David Cameron has a problem, he has no Willie Whitelaw:
Margaret Thatcher knew what a political leader needed to avoid the kind of foul-ups that bedevil the Coalition Government almost every week. â€śEvery prime minister needs a Willie,â€ť she proclaimed.
Lady Thatcherâ€™s Willie (Whitelaw) was charming, hospitable and delightfully dotty. Once, when a jobsworth tried to stop him walking on land designated as a site of special scientific interest â€śby the governmentâ€ť, Willie protested grandly: â€śI am the government.â€ť Visiting a prison workshop, he asked the inmates what they were doing. One was sewing mail bags. â€śVery good,â€ť said Willie. â€śCarry on.â€ť Another was painting signs. â€śExcellent,â€ť said Willie. â€śCarry on.â€ť A third told him: â€śIâ€™m doing 20 years for manslaughter.â€ť Willie did not miss a beat. â€śJolly good,â€ť he cried. â€śCarry on.â€ť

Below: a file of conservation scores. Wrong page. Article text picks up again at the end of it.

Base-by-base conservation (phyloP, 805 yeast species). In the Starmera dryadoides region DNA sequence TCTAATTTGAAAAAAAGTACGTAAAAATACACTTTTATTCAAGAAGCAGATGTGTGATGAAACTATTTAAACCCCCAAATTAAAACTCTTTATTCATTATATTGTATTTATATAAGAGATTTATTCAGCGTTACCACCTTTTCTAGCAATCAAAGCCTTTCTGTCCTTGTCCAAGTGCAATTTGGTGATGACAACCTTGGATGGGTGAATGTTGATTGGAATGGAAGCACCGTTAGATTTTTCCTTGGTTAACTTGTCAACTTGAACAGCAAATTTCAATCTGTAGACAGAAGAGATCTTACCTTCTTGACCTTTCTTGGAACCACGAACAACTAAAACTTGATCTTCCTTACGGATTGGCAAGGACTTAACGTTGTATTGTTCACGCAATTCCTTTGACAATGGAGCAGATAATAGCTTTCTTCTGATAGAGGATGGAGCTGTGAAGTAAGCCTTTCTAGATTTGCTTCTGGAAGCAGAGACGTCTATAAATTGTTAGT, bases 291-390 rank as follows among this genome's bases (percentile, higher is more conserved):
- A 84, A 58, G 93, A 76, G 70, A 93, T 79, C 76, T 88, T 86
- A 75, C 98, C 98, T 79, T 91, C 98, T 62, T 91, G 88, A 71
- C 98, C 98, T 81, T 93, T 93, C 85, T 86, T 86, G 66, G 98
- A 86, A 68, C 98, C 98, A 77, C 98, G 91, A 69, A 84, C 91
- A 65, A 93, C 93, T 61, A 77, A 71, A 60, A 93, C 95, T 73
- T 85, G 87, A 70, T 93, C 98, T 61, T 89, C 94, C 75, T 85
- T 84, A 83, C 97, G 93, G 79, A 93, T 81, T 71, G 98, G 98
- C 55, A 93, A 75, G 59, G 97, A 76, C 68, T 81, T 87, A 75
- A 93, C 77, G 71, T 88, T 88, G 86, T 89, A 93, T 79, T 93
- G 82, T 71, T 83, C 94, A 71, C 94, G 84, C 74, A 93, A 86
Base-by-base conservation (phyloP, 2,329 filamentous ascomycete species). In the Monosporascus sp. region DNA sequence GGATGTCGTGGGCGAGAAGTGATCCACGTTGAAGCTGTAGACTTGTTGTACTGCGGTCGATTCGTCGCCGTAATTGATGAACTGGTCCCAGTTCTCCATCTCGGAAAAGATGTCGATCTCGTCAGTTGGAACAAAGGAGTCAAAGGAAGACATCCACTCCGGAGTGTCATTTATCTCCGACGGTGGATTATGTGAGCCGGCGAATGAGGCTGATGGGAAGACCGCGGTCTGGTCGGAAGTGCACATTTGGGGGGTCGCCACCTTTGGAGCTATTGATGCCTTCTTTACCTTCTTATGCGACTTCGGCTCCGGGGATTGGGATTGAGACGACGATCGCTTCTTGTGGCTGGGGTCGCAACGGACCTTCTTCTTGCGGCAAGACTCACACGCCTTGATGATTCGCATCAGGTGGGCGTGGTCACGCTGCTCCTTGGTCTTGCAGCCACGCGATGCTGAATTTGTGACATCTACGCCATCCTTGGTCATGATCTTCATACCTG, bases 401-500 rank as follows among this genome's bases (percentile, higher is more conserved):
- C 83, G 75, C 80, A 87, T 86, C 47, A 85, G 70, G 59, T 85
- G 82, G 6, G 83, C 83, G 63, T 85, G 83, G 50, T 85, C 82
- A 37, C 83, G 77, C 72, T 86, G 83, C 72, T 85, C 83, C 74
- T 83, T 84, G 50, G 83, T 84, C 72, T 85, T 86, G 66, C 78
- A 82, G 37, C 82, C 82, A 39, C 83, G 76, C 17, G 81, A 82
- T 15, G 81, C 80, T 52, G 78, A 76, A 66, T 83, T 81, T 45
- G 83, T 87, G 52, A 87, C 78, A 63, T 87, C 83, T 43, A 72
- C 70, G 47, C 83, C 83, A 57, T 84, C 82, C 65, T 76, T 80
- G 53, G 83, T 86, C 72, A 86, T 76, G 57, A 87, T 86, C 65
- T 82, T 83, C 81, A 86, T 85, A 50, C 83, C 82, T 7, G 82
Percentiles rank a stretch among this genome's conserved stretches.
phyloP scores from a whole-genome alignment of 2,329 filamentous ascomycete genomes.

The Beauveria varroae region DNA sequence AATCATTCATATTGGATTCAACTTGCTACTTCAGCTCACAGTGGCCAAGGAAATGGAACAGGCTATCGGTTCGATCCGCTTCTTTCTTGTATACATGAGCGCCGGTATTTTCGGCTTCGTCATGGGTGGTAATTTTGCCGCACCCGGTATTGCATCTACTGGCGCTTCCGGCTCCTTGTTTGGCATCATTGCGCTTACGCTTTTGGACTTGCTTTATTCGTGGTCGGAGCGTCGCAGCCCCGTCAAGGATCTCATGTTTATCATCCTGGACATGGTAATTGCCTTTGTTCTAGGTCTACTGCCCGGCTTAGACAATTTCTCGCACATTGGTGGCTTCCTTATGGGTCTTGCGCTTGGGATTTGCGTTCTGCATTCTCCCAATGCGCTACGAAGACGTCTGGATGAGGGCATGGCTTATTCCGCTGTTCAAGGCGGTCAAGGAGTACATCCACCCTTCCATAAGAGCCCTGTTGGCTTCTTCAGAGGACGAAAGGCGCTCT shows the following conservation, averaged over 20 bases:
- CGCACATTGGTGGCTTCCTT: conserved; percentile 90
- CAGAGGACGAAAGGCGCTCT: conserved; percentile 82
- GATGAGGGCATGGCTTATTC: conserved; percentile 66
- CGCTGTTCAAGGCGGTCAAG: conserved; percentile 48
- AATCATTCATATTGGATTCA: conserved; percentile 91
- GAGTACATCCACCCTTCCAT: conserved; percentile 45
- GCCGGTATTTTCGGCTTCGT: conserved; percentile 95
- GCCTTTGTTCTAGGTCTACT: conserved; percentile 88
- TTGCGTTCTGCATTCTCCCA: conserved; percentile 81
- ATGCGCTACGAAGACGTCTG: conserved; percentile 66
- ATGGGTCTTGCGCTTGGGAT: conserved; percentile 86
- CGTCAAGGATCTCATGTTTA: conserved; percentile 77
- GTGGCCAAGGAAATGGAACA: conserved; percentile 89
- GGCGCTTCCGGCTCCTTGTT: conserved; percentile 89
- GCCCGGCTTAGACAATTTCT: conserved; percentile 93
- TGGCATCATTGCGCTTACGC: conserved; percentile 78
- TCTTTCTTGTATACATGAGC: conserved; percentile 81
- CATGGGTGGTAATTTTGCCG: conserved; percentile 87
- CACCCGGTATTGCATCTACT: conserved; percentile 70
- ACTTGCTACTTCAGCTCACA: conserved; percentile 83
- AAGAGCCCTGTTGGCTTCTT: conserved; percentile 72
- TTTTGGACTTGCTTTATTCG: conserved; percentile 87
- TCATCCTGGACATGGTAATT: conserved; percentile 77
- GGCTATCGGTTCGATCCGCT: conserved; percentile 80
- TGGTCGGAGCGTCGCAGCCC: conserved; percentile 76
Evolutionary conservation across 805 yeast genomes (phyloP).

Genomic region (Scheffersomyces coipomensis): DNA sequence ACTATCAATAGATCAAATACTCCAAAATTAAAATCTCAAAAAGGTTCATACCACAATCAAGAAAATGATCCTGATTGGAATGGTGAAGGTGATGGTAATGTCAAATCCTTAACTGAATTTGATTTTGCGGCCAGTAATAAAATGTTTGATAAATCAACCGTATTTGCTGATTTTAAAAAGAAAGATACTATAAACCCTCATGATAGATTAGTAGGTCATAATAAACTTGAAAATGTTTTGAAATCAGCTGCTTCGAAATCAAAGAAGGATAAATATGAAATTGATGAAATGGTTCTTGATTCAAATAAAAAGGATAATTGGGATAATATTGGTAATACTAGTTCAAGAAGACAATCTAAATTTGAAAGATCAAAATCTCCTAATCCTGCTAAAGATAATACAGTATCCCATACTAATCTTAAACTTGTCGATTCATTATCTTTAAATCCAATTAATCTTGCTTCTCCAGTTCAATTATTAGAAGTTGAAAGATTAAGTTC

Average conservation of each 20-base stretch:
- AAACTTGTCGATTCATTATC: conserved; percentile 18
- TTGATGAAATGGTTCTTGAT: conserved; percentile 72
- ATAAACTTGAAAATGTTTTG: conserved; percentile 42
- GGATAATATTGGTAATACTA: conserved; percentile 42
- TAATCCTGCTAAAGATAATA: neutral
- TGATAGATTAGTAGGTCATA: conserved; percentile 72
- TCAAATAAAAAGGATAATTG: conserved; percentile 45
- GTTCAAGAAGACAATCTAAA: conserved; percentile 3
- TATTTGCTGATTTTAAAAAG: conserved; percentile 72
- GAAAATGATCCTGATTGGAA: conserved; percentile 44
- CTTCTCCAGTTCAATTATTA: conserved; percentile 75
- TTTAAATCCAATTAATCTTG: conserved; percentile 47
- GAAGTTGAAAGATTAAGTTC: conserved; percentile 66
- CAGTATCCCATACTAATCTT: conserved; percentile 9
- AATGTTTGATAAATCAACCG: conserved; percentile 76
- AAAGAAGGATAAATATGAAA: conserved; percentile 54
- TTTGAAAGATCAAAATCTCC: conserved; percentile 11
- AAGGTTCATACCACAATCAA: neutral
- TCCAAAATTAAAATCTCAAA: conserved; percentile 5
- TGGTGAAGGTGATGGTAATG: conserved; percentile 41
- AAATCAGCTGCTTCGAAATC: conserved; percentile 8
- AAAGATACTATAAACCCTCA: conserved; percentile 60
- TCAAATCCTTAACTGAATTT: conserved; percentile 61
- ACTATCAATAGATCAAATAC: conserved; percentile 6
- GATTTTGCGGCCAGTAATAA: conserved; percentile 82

Yet behind the veneer of old bufferdom, Whitelaw was a shrewd and ruthless political operator. An expert in scenting trouble, he knew how to persuade, cajole or knock ministerial heads together to ensure that policies were clear and that everyone who mattered was signed up to them. David Cameronâ€™s problem is that he has no Willie â€“ and little prospect of finding one. As a result, his Government lacks coherence to an extent that is quite frightening and which guarantees further shambolic failures.
Willie Whitelaw was a top bloke, but this interesting story suggests some questions in New Zealand politics.
Who would be John Key’s version of Willie Whitelaw?
Is it Steven Joyce? Or perhaps Judith Collins, or even Tony Ryall?